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I am pleased I was able to contribute to this brilliant book by way of foreword to it. Many thanks to everyone involve with sharing their work, efforts and dedications. Volunteering and volunteers are an important part of being able to make a difference and have a positive impact. Congratulations   🥳 to Sue Clayton, Tess Berry-Hart and the team. 🙂

Thirteen years ago, I made the dangerous journey from Afghanistan to Europe as an unaccompanied 12-year-old, and now have status here in the UK. The acts of kindness that I was shown on the journey I still remember – and many of the people supporting me in my hardship and showing compassion were volunteers. Most certainly, I was touched by the kindness and support of volunteers with basic necessities of life, like food, water and shelter in Athens, Rome and Paris, and particularly in Calais. I was so grateful to all the wonderful people out there who supported and helped me in my most desperate situations and huge thanks to all volunteers and friends for continuing their efforts and dedications.

I have spent the last ten years so volunteering, giving back to the community and making a difference to those less fortunate. I founded an organisation called My Bright Kite that aims to improve the well-being and inclusion of young refugees who arrive here – because making the journey is only half the issue, young people then have to find a place for themselves and ways they can it in and belong. And I wrote an account of my own journey here called the ‘The Lightless Sky’, and have been asked to events all across the UK to share my experiences. People are mostly kind and generous and often want to know how they could help refugees. I encourage people to write to their MPs, go on protest for social justice, get active and engaged with their local City of Sanctuary group, or refugee support network, or suggest they volunteer in the UK with refugee charities or in Calais and Greek refugee camps. I am humbled by how hearing about my experiences has it has inspired and empowered them to travel to refugee camps across the world to support the efforts and work of NGOs. It’s amazing to see ordinary people doing extraordinary work, when EU governments were falling refugees but a massive volunteer movement that came to the rescue of literally millions of refugees who entered Europe in 2015 and since.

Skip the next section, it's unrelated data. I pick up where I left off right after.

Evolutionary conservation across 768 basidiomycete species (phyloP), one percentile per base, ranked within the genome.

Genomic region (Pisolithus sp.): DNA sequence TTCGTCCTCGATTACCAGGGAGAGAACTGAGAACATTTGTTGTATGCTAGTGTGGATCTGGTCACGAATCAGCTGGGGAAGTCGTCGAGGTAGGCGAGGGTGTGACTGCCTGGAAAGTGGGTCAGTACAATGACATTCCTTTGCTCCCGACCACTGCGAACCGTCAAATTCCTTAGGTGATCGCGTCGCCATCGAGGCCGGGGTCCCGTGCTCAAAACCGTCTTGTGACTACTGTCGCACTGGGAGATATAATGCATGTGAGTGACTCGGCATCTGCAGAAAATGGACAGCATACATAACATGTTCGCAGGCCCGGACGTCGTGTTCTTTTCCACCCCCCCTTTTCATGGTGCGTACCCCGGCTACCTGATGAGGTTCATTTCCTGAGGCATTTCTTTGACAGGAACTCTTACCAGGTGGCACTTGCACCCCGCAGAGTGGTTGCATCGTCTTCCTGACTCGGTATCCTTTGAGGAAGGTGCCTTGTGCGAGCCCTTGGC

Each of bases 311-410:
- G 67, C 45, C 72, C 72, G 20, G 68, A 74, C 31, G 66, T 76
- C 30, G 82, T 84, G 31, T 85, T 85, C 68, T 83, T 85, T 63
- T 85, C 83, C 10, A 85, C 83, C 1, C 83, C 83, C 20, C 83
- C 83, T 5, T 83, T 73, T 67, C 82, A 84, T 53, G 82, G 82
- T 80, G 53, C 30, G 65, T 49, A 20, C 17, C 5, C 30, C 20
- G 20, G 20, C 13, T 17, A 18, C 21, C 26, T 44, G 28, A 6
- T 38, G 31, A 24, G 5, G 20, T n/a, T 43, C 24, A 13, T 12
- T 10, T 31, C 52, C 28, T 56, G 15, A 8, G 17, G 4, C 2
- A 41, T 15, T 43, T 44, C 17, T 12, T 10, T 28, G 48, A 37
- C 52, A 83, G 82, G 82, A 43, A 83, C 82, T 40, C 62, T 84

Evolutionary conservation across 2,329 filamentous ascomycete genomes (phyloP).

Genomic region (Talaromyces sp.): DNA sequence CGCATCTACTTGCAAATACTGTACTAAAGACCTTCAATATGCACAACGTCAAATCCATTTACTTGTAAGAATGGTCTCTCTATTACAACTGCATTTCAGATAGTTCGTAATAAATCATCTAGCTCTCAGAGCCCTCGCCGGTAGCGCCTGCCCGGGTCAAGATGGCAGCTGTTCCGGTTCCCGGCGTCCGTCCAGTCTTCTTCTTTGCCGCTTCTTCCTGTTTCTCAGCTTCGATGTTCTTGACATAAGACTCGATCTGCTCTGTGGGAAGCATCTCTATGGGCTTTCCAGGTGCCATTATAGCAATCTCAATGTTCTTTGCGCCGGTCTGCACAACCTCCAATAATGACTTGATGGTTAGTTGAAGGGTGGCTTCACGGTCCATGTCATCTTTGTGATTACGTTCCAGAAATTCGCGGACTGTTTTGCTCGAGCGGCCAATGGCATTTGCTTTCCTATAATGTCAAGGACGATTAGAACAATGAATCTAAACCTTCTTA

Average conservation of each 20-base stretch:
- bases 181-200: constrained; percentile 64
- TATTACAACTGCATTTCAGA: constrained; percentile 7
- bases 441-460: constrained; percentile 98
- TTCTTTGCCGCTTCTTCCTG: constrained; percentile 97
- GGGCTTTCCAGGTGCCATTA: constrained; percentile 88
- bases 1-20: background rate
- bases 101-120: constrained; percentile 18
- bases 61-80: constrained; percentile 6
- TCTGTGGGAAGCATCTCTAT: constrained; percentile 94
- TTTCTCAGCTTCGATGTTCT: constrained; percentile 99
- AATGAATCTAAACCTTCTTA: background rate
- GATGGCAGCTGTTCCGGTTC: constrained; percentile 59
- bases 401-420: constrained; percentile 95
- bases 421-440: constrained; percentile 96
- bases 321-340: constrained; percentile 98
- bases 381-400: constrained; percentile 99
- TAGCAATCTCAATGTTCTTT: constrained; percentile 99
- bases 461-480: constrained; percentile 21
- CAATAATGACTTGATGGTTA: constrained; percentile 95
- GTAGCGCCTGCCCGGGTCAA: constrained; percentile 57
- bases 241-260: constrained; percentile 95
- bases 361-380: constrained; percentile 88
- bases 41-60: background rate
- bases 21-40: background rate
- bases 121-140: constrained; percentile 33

As we see across Europe, things seem to have changed in the last few years and the environment become so much less welcoming. With governments not always helping, or being hostile to refugees, and NGOs not always up to the job, the role of the volunteers has become essential – and a whole new movement. We have been so alarmed with humanitarian workers treated as criminals in Italy and Greece, also the example of the Stansted 15, peaceful protesters who were criminalised for supporting refugees. We all need to go on speaking out and be advocates for human rights for refugees and those who support them.

Gulwali Passarlay, BA (Hons) MPA, author of The Lightless Sky.


Two amazing books written by our fantastic Trustees Gulwali Passarlay (The Lightless Sky) and Alan and Katherine Strang, (Tastes & Tales) THE LIGHTLESS SKY     Signed by Author paperback  A gripping, inspiring, and eye-opening memoir of fortitude and survival—of a twelve-year-old boy’s traumatic flight from Afgha